Texas 'affluenza' teen Ethan Couch faces deportation from Mexico soon
Fugitive teen Ethan Couch, captured in a Mexico resort city after violating terms of his court-ordered probation. (Agence France-Presse)

A US teenager known for using an "affluenza" defense in a deadly Texas drunk-driving accident could soon be deported from Mexico after dropping an appeal, his lawyer said Tuesday.

Ethan Couch, 18, has been held in a migration detention facility in Mexico City since he and his mother were caught in a Pacific resort town in late December.

Couch had been sought by US authorities after he missed a mandatory meeting with his probation officer.

His mother, Tonya Couch, was sent back to the United States on December 31 and was promptly arrested by US authorities to face charges of hindering his apprehension.

Her son, however, had lodged an appeal that could have delayed his deportation for several months.

But Ethan Couch's Mexican lawyer, Fernando Benitez, told AFP that the young man dropped his appeal on January 15 and a judge accepted the decision on Tuesday.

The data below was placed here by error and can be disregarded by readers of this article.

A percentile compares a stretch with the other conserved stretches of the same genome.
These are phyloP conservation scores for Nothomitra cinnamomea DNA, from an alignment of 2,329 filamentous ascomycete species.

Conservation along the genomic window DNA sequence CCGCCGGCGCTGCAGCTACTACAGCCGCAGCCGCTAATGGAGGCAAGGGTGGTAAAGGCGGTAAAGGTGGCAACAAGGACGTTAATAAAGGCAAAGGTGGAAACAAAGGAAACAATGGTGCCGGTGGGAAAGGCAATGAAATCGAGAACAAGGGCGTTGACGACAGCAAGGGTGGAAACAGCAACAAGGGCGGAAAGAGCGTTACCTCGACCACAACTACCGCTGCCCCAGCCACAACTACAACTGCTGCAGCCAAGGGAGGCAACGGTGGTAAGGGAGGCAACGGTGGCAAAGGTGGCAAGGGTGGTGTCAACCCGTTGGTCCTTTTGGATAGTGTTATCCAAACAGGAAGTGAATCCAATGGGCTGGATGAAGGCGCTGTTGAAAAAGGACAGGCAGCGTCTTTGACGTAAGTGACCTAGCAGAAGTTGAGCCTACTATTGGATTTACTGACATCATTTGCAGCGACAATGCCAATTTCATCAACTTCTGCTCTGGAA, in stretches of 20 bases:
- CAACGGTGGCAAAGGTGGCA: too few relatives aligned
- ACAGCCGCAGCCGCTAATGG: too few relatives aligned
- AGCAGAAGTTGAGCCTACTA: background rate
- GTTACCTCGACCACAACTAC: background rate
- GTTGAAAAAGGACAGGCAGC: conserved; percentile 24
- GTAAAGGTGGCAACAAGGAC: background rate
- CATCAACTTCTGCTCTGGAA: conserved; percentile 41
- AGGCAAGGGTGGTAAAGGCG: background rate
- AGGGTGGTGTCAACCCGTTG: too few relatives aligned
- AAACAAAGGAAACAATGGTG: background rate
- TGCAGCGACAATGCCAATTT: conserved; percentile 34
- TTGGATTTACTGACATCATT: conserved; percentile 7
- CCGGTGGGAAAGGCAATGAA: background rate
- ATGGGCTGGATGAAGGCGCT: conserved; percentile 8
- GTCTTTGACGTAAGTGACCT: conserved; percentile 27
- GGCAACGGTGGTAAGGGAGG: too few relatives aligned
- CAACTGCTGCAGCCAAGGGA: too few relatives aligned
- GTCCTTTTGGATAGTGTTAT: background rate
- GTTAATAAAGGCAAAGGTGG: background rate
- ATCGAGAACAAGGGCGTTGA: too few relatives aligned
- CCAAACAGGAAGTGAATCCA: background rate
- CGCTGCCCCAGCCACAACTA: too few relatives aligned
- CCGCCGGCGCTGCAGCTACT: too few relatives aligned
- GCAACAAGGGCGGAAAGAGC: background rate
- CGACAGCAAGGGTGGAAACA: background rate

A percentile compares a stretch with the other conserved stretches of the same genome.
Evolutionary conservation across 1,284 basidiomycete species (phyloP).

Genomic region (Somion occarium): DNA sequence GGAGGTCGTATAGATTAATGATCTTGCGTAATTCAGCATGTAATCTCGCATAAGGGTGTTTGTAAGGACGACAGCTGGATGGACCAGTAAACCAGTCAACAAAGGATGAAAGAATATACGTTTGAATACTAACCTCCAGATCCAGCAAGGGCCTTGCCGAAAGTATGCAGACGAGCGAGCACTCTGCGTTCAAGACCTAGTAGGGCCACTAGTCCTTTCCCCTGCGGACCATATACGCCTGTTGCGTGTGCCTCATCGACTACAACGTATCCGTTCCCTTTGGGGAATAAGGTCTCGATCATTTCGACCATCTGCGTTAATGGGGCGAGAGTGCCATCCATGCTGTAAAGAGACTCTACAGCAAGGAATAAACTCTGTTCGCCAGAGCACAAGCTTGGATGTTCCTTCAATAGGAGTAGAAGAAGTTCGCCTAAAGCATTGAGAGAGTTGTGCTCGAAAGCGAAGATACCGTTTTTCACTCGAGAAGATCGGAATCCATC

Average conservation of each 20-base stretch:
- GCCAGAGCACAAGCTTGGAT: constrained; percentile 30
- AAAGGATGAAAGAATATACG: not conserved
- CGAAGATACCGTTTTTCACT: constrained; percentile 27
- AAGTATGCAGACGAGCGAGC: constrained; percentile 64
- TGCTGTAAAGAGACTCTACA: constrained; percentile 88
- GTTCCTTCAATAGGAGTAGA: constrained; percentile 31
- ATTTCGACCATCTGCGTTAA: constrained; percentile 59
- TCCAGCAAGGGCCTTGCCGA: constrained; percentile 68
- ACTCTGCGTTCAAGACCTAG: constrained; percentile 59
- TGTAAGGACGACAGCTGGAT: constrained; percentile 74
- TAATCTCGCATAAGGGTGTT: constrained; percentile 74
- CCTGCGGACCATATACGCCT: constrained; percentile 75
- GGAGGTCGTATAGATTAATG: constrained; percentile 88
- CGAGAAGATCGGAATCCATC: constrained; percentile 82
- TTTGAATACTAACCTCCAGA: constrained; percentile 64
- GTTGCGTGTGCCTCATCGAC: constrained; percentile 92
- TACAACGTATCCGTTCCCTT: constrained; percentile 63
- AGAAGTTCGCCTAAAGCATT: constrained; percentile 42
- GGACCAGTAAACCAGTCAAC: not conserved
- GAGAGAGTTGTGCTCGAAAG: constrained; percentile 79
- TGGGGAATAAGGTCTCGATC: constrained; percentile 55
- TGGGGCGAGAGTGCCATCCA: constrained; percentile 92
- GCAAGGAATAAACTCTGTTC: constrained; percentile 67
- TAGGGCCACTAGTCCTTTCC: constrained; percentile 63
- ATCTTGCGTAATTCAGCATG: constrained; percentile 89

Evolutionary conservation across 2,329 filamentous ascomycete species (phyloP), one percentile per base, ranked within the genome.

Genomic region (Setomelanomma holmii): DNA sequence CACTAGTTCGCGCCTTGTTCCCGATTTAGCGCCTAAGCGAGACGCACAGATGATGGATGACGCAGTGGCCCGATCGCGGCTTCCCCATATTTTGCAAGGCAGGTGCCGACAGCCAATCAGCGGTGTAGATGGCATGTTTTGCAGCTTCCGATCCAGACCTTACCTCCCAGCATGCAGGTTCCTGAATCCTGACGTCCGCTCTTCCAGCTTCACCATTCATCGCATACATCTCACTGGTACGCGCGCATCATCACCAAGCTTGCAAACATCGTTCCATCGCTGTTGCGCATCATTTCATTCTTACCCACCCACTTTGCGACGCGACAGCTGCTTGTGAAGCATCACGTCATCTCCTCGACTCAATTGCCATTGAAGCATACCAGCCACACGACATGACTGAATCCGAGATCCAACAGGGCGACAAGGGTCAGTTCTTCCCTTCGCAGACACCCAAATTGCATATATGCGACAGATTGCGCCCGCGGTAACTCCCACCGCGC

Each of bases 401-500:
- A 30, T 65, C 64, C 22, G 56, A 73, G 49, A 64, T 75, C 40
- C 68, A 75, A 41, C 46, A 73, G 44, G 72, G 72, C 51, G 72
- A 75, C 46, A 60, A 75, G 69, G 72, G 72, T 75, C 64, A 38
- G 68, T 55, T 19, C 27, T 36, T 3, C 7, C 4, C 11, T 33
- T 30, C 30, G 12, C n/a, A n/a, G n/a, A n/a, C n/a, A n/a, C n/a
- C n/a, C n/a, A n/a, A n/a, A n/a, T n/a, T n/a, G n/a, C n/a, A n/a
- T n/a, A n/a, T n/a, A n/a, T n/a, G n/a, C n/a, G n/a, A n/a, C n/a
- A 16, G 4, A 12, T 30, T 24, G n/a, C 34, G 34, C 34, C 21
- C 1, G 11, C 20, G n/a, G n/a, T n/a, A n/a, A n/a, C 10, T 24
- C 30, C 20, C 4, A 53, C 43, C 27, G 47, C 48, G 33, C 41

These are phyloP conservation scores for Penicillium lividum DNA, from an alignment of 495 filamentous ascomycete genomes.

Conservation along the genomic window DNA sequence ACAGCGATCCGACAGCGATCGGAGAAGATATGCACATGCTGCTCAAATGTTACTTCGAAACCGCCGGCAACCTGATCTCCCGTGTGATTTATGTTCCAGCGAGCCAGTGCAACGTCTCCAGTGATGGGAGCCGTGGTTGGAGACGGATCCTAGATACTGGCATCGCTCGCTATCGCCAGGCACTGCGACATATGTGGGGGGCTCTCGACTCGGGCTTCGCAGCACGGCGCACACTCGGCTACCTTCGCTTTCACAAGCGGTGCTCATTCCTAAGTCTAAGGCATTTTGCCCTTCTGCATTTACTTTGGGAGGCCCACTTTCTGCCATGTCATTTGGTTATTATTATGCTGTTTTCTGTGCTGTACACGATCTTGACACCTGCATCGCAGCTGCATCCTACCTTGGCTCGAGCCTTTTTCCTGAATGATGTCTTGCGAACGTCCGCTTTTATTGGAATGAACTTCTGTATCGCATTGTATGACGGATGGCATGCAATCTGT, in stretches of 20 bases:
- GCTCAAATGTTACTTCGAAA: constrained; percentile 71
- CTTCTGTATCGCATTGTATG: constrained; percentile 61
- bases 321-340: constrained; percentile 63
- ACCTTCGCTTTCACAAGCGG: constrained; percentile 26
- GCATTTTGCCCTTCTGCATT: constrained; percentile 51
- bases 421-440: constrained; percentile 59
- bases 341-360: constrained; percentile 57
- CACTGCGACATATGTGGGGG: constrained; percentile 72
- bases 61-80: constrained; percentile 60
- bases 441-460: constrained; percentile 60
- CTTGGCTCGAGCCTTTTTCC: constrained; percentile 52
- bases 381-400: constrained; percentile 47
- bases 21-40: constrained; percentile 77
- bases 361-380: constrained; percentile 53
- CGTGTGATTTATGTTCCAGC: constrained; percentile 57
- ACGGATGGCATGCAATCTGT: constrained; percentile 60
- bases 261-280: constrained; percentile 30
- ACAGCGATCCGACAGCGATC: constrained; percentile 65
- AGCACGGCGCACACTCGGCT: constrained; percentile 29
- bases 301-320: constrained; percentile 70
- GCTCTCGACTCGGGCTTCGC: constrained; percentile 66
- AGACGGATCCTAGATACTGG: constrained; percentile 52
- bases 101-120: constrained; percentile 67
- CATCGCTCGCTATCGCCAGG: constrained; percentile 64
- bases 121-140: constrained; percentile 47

It is up to the National Migration Institute to decide when to fly Couch back to the United States, but he "should be sent back ASAP," Benitez said in an email.

In 2013, the teen crashed his pickup into a group of pedestrians in Texas and another vehicle, leaving four dead and several seriously injured.

Couch, who was 16 at the time, had a blood-alcohol level nearly three times the legal limit for an adult.

The son of millionaire parents made headlines during his trial when a psychologist testifying on his behalf claimed he suffered from "affluenza."

The term, coined from affluence and influenza, implied that financial privilege made him unable to understand the consequences of his actions.

Couch pleaded guilty to intoxication manslaughter. Prosecutors had sought a 20-year prison term, but the court handed him a surprise sentence of mental health treatment and a decade of probation.